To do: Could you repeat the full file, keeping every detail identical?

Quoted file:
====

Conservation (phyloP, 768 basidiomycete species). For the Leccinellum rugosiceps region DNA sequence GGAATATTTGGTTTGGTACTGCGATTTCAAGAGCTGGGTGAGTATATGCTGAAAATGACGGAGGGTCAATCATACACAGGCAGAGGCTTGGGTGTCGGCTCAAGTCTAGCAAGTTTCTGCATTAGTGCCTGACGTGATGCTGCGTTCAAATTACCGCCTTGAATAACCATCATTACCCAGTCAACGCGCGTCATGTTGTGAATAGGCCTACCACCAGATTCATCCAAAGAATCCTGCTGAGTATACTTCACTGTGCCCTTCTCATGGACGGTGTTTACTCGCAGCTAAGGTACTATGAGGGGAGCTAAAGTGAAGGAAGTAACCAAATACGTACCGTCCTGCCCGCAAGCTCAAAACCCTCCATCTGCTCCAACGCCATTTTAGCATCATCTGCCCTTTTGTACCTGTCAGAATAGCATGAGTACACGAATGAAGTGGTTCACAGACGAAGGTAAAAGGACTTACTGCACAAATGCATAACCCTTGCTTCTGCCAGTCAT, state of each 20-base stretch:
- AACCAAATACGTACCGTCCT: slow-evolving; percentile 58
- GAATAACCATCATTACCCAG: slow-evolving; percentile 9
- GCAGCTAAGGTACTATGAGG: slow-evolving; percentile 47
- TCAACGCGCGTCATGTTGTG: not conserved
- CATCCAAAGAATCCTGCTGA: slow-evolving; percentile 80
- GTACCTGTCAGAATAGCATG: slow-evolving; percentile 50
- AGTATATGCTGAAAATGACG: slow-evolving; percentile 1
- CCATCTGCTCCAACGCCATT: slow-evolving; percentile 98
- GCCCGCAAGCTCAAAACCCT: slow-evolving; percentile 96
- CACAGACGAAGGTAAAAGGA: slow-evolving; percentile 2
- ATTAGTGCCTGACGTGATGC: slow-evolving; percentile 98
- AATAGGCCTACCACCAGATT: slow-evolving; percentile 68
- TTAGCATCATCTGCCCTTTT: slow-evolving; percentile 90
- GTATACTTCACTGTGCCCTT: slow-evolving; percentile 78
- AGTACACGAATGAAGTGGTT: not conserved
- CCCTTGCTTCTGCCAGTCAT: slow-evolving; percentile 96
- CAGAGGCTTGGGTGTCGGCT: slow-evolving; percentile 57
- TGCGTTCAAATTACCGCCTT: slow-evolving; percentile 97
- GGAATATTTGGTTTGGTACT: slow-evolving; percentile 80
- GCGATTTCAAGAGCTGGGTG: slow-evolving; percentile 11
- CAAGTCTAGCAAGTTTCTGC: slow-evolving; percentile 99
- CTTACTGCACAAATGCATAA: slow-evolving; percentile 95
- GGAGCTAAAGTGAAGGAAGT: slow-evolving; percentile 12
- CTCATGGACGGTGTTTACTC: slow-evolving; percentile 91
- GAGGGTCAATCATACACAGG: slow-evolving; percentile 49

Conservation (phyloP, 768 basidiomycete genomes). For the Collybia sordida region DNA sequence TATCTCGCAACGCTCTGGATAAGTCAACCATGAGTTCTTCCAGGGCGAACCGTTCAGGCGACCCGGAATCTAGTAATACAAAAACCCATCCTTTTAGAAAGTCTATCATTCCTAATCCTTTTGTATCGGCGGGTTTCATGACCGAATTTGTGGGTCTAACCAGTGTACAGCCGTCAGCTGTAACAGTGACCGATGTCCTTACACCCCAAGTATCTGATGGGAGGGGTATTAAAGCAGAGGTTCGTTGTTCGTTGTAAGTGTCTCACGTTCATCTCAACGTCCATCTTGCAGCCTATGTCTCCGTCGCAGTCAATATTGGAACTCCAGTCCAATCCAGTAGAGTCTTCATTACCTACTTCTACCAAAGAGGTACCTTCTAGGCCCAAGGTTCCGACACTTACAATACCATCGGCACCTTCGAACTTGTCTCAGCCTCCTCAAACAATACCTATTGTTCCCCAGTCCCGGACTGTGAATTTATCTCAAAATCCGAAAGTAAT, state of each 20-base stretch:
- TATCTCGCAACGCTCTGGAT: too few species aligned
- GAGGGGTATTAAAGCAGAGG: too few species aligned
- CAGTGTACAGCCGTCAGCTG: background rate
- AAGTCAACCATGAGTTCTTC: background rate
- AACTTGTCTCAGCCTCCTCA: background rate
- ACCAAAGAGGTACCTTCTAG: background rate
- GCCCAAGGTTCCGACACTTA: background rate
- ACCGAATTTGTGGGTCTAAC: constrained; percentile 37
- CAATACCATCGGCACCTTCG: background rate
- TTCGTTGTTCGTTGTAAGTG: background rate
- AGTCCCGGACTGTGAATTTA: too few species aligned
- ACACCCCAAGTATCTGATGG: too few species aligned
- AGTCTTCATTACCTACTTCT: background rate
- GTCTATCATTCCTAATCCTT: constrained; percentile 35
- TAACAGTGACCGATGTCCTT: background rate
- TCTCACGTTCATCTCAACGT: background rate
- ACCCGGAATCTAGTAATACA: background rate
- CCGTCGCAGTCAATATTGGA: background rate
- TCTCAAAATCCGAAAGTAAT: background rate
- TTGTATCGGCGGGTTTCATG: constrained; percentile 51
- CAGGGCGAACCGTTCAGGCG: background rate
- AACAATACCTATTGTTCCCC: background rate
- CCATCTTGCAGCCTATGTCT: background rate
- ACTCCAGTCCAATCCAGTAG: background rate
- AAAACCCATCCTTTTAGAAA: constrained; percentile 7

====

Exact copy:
Conservation (phyloP, 768 basidiomycete species). For the Leccinellum rugosiceps region DNA sequence GGAATATTTGGTTTGGTACTGCGATTTCAAGAGCTGGGTGAGTATATGCTGAAAATGACGGAGGGTCAATCATACACAGGCAGAGGCTTGGGTGTCGGCTCAAGTCTAGCAAGTTTCTGCATTAGTGCCTGACGTGATGCTGCGTTCAAATTACCGCCTTGAATAACCATCATTACCCAGTCAACGCGCGTCATGTTGTGAATAGGCCTACCACCAGATTCATCCAAAGAATCCTGCTGAGTATACTTCACTGTGCCCTTCTCATGGACGGTGTTTACTCGCAGCTAAGGTACTATGAGGGGAGCTAAAGTGAAGGAAGTAACCAAATACGTACCGTCCTGCCCGCAAGCTCAAAACCCTCCATCTGCTCCAACGCCATTTTAGCATCATCTGCCCTTTTGTACCTGTCAGAATAGCATGAGTACACGAATGAAGTGGTTCACAGACGAAGGTAAAAGGACTTACTGCACAAATGCATAACCCTTGCTTCTGCCAGTCAT, state of each 20-base stretch:
- AACCAAATACGTACCGTCCT: slow-evolving; percentile 58
- GAATAACCATCATTACCCAG: slow-evolving; percentile 9
- GCAGCTAAGGTACTATGAGG: slow-evolving; percentile 47
- TCAACGCGCGTCATGTTGTG: not conserved
- CATCCAAAGAATCCTGCTGA: slow-evolving; percentile 80
- GTACCTGTCAGAATAGCATG: slow-evolving; percentile 50
- AGTATATGCTGAAAATGACG: slow-evolving; percentile 1
- CCATCTGCTCCAACGCCATT: slow-evolving; percentile 98
- GCCCGCAAGCTCAAAACCCT: slow-evolving; percentile 96
- CACAGACGAAGGTAAAAGGA: slow-evolving; percentile 2
- ATTAGTGCCTGACGTGATGC: slow-evolving; percentile 98
- AATAGGCCTACCACCAGATT: slow-evolving; percentile 68
- TTAGCATCATCTGCCCTTTT: slow-evolving; percentile 90
- GTATACTTCACTGTGCCCTT: slow-evolving; percentile 78
- AGTACACGAATGAAGTGGTT: not conserved
- CCCTTGCTTCTGCCAGTCAT: slow-evolving; percentile 96
- CAGAGGCTTGGGTGTCGGCT: slow-evolving; percentile 57
- TGCGTTCAAATTACCGCCTT: slow-evolving; percentile 97
- GGAATATTTGGTTTGGTACT: slow-evolving; percentile 80
- GCGATTTCAAGAGCTGGGTG: slow-evolving; percentile 11
- CAAGTCTAGCAAGTTTCTGC: slow-evolving; percentile 99
- CTTACTGCACAAATGCATAA: slow-evolving; percentile 95
- GGAGCTAAAGTGAAGGAAGT: slow-evolving; percentile 12
- CTCATGGACGGTGTTTACTC: slow-evolving; percentile 91
- GAGGGTCAATCATACACAGG: slow-evolving; percentile 49

Conservation (phyloP, 768 basidiomycete genomes). For the Collybia sordida region DNA sequence TATCTCGCAACGCTCTGGATAAGTCAACCATGAGTTCTTCCAGGGCGAACCGTTCAGGCGACCCGGAATCTAGTAATACAAAAACCCATCCTTTTAGAAAGTCTATCATTCCTAATCCTTTTGTATCGGCGGGTTTCATGACCGAATTTGTGGGTCTAACCAGTGTACAGCCGTCAGCTGTAACAGTGACCGATGTCCTTACACCCCAAGTATCTGATGGGAGGGGTATTAAAGCAGAGGTTCGTTGTTCGTTGTAAGTGTCTCACGTTCATCTCAACGTCCATCTTGCAGCCTATGTCTCCGTCGCAGTCAATATTGGAACTCCAGTCCAATCCAGTAGAGTCTTCATTACCTACTTCTACCAAAGAGGTACCTTCTAGGCCCAAGGTTCCGACACTTACAATACCATCGGCACCTTCGAACTTGTCTCAGCCTCCTCAAACAATACCTATTGTTCCCCAGTCCCGGACTGTGAATTTATCTCAAAATCCGAAAGTAAT, state of each 20-base stretch:
- TATCTCGCAACGCTCTGGAT: too few species aligned
- GAGGGGTATTAAAGCAGAGG: too few species aligned
- CAGTGTACAGCCGTCAGCTG: background rate
- AAGTCAACCATGAGTTCTTC: background rate
- AACTTGTCTCAGCCTCCTCA: background rate
- ACCAAAGAGGTACCTTCTAG: background rate
- GCCCAAGGTTCCGACACTTA: background rate
- ACCGAATTTGTGGGTCTAAC: constrained; percentile 37
- CAATACCATCGGCACCTTCG: background rate
- TTCGTTGTTCGTTGTAAGTG: background rate
- AGTCCCGGACTGTGAATTTA: too few species aligned
- ACACCCCAAGTATCTGATGG: too few species aligned
- AGTCTTCATTACCTACTTCT: background rate
- GTCTATCATTCCTAATCCTT: constrained; percentile 35
- TAACAGTGACCGATGTCCTT: background rate
- TCTCACGTTCATCTCAACGT: background rate
- ACCCGGAATCTAGTAATACA: background rate
- CCGTCGCAGTCAATATTGGA: background rate
- TCTCAAAATCCGAAAGTAAT: background rate
- TTGTATCGGCGGGTTTCATG: constrained; percentile 51
- CAGGGCGAACCGTTCAGGCG: background rate
- AACAATACCTATTGTTCCCC: background rate
- CCATCTTGCAGCCTATGTCT: background rate
- ACTCCAGTCCAATCCAGTAG: background rate
- AAAACCCATCCTTTTAGAAA: constrained; percentile 7